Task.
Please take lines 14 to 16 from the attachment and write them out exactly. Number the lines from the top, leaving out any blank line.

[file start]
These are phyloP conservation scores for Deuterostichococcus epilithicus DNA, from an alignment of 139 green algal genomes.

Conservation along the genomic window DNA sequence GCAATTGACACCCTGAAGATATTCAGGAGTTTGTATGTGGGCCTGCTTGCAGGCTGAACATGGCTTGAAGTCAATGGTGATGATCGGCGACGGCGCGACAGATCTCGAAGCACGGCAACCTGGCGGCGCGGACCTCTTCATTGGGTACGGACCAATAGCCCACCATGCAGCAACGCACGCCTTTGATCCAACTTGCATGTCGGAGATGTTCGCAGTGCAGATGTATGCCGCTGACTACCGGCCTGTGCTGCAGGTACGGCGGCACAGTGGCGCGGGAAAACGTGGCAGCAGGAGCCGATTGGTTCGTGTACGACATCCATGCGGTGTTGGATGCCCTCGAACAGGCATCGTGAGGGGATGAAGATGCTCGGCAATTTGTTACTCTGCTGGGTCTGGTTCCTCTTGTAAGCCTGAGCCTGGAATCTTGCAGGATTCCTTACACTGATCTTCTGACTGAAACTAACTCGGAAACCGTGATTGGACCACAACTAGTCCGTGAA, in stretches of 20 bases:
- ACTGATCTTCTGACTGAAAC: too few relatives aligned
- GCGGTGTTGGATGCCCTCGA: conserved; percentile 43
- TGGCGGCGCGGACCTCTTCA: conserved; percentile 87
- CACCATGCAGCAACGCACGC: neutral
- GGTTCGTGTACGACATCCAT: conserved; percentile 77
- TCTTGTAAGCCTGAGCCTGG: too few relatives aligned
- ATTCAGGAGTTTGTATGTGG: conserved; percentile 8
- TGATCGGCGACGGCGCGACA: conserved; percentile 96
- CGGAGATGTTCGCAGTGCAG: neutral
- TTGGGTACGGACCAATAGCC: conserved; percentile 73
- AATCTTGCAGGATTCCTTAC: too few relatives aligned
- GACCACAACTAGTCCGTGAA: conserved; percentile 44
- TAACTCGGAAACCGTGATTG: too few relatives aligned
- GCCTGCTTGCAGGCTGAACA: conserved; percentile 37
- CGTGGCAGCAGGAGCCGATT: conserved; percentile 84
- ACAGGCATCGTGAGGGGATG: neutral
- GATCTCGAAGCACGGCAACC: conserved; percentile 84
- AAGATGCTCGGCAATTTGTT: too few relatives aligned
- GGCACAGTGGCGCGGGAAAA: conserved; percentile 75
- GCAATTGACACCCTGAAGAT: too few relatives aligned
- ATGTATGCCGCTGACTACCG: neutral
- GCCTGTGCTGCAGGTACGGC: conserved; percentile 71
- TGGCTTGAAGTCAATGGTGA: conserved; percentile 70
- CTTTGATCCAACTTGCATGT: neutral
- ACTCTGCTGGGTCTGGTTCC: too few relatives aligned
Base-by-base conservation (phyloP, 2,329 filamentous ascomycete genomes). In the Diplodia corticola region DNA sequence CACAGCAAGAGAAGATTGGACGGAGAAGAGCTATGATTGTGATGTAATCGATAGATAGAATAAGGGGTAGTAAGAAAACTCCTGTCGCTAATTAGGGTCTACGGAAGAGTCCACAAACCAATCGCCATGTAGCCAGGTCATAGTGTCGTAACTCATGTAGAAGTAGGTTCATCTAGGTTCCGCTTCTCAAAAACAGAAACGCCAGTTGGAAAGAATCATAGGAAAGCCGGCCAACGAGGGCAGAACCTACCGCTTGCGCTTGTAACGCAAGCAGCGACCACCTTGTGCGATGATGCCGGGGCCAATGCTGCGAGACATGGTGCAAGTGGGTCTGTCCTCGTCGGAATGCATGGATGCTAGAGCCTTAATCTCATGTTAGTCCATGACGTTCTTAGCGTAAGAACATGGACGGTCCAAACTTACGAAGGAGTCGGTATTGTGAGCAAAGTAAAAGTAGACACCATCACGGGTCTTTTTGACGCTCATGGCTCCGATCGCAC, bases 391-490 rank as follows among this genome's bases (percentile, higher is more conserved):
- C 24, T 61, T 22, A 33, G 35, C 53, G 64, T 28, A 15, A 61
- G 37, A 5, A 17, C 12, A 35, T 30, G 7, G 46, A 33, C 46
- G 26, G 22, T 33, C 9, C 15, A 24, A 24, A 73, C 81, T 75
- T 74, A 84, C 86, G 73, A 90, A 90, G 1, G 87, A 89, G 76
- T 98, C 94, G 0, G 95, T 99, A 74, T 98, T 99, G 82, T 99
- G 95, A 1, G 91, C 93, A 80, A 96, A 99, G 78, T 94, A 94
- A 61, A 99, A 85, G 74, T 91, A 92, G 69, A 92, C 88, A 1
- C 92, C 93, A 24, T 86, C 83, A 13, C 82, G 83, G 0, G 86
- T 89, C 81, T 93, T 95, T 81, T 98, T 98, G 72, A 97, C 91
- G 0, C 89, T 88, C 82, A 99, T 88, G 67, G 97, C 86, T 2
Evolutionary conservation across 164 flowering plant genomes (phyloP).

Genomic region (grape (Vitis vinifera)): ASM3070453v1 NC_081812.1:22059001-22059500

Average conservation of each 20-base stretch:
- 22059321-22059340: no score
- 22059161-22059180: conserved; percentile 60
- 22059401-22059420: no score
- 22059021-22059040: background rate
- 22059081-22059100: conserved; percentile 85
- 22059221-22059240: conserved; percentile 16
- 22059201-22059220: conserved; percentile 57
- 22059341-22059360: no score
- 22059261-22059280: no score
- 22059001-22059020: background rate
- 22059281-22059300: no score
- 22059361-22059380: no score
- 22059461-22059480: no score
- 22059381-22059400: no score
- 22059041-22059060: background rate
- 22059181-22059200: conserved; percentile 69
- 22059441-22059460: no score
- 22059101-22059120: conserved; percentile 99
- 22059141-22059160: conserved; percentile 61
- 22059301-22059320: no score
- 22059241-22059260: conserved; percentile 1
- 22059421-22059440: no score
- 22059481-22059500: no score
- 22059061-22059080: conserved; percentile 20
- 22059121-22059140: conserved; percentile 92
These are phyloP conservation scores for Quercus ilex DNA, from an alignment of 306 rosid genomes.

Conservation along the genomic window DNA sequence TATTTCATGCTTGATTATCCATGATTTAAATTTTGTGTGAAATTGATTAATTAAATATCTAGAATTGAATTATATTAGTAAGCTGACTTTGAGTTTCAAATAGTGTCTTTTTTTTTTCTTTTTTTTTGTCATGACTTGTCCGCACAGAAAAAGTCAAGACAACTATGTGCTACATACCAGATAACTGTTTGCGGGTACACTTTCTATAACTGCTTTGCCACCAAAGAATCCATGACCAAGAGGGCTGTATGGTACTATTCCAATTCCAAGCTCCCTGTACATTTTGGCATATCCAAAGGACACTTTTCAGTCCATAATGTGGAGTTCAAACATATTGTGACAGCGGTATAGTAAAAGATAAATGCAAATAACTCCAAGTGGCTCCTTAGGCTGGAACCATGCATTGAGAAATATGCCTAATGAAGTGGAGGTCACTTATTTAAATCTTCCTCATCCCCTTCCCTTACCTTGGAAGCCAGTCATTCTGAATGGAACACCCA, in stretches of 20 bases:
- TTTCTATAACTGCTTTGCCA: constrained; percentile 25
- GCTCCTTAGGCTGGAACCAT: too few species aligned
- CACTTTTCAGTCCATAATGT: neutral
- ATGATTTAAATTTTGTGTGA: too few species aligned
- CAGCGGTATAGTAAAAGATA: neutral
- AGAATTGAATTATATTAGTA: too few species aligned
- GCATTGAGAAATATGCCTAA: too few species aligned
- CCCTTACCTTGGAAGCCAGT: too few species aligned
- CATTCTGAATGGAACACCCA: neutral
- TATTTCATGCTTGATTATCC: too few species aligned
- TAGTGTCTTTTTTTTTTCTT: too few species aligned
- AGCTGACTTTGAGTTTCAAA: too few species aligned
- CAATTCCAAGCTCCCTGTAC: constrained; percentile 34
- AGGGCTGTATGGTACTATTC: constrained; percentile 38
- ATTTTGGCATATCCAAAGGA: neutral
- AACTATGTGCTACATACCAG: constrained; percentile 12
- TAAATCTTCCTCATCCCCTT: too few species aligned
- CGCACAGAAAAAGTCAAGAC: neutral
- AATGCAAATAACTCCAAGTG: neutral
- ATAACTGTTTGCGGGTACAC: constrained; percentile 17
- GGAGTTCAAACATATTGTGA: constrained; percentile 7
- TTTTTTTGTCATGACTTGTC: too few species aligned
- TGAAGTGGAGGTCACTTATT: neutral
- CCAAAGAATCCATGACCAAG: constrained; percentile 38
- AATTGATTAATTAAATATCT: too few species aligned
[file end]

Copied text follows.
- GACCACAACTAGTCCGTGAA: conserved; percentile 44
- TAACTCGGAAACCGTGATTG: too few relatives aligned
- GCCTGCTTGCAGGCTGAACA: conserved; percentile 37